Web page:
7 Lessons on Giving from Jimmy Wayne

 

Walk to Beautiful

One of the most moving and true stories I have ever read is Walk to Beautiful: The Power of Love and a Homeless Kid Who  Found the Way, the story of Jimmy Wayne.  Jimmy is a country music singer-songwriter whose songs have topped the charts.  His song “Do You Believe Me Now?” was played over 100,000,000 times on the radio earning him the millionaire award. He is also now a NYT bestselling author and has a movie based on his book Paper Angels.  With all that success, he still identifies himself more as a foster kid who faced numerous challenges growing up in a difficult system.

Recently, I was visiting Nashville and met Jimmy at an event to raise money for the Salvation Army.

 

Saved By Love

Do you know how this country music star got his first guitar?  If you have participated in the Salvation Army Angel Tree Program, you will have the answer. That anonymous gift was the beginning of a musical journey.  Each year children in need fill out angel tags containing gift wishes and place them on a tree.  Jimmy received his first guitar through this program.  You can make a dream come true by helping others through the Salvation Army’s program.

After reading his compelling story and speaking with him, I thought about 7 lessons Jimmy Wayne taught me about giving and sharing.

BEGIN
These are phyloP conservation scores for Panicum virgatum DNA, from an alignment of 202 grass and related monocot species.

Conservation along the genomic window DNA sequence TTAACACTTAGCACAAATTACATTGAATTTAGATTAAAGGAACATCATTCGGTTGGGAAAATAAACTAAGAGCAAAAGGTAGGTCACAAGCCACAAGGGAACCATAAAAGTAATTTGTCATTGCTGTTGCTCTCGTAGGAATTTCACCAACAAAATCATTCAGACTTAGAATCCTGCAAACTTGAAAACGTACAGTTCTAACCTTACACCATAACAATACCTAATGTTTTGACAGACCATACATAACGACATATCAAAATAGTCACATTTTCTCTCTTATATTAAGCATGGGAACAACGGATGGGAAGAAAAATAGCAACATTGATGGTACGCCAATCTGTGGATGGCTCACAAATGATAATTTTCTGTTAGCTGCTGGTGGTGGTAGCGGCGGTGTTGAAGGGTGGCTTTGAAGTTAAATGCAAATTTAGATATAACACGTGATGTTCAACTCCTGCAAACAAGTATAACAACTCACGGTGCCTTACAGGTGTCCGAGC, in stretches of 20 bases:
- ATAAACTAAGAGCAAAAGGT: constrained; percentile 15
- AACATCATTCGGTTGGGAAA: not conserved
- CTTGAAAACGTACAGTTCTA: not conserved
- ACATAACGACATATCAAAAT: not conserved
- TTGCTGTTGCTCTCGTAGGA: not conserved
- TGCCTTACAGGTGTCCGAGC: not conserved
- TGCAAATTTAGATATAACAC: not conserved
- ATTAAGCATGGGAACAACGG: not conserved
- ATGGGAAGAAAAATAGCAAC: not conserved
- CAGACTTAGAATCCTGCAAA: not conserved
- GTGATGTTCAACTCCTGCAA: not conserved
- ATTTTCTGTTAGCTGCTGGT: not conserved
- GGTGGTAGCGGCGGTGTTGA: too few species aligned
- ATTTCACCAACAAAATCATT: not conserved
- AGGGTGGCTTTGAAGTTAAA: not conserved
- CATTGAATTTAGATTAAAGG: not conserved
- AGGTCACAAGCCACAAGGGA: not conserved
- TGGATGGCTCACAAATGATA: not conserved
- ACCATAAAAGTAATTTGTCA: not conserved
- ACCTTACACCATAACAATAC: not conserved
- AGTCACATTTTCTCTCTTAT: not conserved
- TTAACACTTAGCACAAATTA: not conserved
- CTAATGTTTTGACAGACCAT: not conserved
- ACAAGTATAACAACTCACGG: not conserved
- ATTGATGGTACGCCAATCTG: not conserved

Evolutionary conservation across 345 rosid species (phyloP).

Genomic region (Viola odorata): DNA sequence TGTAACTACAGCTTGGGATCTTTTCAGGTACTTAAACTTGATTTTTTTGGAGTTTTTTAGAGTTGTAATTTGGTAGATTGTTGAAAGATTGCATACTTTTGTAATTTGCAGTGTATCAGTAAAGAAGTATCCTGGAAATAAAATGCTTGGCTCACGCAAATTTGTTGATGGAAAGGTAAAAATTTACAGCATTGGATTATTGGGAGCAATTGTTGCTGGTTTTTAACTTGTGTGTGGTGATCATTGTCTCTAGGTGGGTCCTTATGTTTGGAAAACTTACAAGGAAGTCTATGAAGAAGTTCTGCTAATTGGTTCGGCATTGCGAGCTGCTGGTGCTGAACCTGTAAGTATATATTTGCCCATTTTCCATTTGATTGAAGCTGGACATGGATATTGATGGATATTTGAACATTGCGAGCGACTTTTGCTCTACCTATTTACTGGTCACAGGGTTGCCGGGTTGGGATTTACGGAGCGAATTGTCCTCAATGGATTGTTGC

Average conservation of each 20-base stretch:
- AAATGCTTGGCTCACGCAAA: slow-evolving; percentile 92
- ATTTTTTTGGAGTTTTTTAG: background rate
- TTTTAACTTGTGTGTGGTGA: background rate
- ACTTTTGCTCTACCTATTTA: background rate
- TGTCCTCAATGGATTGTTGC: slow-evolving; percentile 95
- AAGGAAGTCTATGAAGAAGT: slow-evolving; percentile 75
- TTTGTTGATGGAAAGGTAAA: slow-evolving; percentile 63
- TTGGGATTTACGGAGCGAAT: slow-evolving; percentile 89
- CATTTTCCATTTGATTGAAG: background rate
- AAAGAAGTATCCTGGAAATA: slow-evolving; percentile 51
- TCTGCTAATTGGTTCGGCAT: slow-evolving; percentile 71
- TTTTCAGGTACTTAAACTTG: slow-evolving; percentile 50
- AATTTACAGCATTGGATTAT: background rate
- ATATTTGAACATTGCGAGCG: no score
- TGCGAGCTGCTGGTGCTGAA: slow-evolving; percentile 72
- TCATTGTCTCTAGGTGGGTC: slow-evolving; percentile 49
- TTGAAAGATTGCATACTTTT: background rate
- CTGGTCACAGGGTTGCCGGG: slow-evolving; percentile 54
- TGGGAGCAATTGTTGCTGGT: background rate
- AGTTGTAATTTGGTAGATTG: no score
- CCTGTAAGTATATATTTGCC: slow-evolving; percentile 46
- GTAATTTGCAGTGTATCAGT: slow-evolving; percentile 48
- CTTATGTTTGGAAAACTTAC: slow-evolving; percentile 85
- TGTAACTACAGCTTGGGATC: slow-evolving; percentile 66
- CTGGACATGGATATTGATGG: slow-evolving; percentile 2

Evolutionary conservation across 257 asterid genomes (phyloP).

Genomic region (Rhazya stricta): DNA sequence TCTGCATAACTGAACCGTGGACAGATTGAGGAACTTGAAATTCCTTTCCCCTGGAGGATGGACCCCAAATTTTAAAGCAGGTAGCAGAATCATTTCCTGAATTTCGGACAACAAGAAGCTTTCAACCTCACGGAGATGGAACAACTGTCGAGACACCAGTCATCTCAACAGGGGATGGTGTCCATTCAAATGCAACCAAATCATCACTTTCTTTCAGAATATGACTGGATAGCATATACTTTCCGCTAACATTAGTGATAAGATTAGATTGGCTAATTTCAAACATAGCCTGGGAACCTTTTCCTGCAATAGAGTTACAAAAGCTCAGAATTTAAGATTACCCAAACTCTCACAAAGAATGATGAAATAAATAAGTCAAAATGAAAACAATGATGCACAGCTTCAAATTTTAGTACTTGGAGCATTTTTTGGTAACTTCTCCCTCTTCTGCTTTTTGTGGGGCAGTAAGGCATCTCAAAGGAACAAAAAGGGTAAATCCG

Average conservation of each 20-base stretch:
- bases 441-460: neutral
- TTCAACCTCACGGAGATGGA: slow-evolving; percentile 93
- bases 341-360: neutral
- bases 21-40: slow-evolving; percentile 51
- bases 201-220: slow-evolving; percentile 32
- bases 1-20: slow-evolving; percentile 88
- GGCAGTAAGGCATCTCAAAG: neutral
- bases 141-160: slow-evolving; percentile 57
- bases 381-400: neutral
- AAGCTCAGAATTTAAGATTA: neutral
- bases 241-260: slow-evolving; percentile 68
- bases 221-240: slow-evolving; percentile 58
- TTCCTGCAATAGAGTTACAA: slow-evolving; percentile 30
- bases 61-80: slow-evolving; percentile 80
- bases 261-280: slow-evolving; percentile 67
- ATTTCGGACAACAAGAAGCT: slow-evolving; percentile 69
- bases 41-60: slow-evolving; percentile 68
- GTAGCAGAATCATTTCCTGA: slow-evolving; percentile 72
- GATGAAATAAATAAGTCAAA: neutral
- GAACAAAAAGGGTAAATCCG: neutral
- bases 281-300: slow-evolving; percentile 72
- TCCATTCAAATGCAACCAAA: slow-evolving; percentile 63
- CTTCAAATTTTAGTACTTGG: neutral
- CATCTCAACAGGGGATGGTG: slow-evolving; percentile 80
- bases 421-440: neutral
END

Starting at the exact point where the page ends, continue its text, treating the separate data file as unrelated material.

Jimmy taught me to:

 

1. Give the gift of encouragement.

As a homeless teenager, Jimmy befriended an elderly couple, who took him in. When he speaks of this couple, and the words of love and appreciation they expressed to him, you will be reminded of the power of encouragement.  Contrast that to the words spoken by a prison guard; words that, to this day, still seem to haunt him.

Use every opportunity to encourage others with words of love and appreciation.

 

2.  Give with no expectation.

So often we give and expect something back.  True givers experience the joy of giving with no expectation.  Anything given with an expectation is not really a gift.

“Anything given with an expectation is not really a gift.” -Skip Prichard

 

3.  Give of yourself.

Bea Costner opened her home to Jimmy, gave of her time, her talent, and her love. She demonstrated the power of giving is when it comes from the heart with nothing held back.

“The power of giving is when it comes from the heart and nothing is held back.”

 

4.  Give your unique giftedness.

Influencing Others The Go-Giver Way

Service and Influence

 

Bob Burg is a first-class speaker, author, and friend.  His books have sold hundreds of thousands of copies:  Endless Referrals, The Go-Giver, and Adversaries into Allies: Win People Over Without Manipulation or Coercion.

Recently, I had the opportunity to hear Bob speak.  His platform skills were on full display.  I watched him mesmerize the audience with his energy and command of the stage.  He inspired everyone to make a difference with his message of service and influence.

After his terrific presentation, I had the opportunity to talk with Bob about serving others and influence.  In this video, we discuss:

  • The importance of service and giving to others
  • How to change a corporate culture
  • How to get commitment rather than compliance
  • How to reset a frame
  • Why his books resonate with so many

If you are looking for an inspirational gift that you will want to pass on to others, I highly recommend The Go-Giver.  His latest book, Adversaries into Allies: Win People Over Without Manipulation or Coercion, may be his most important work as it compiles success principles and a lifetime of learning.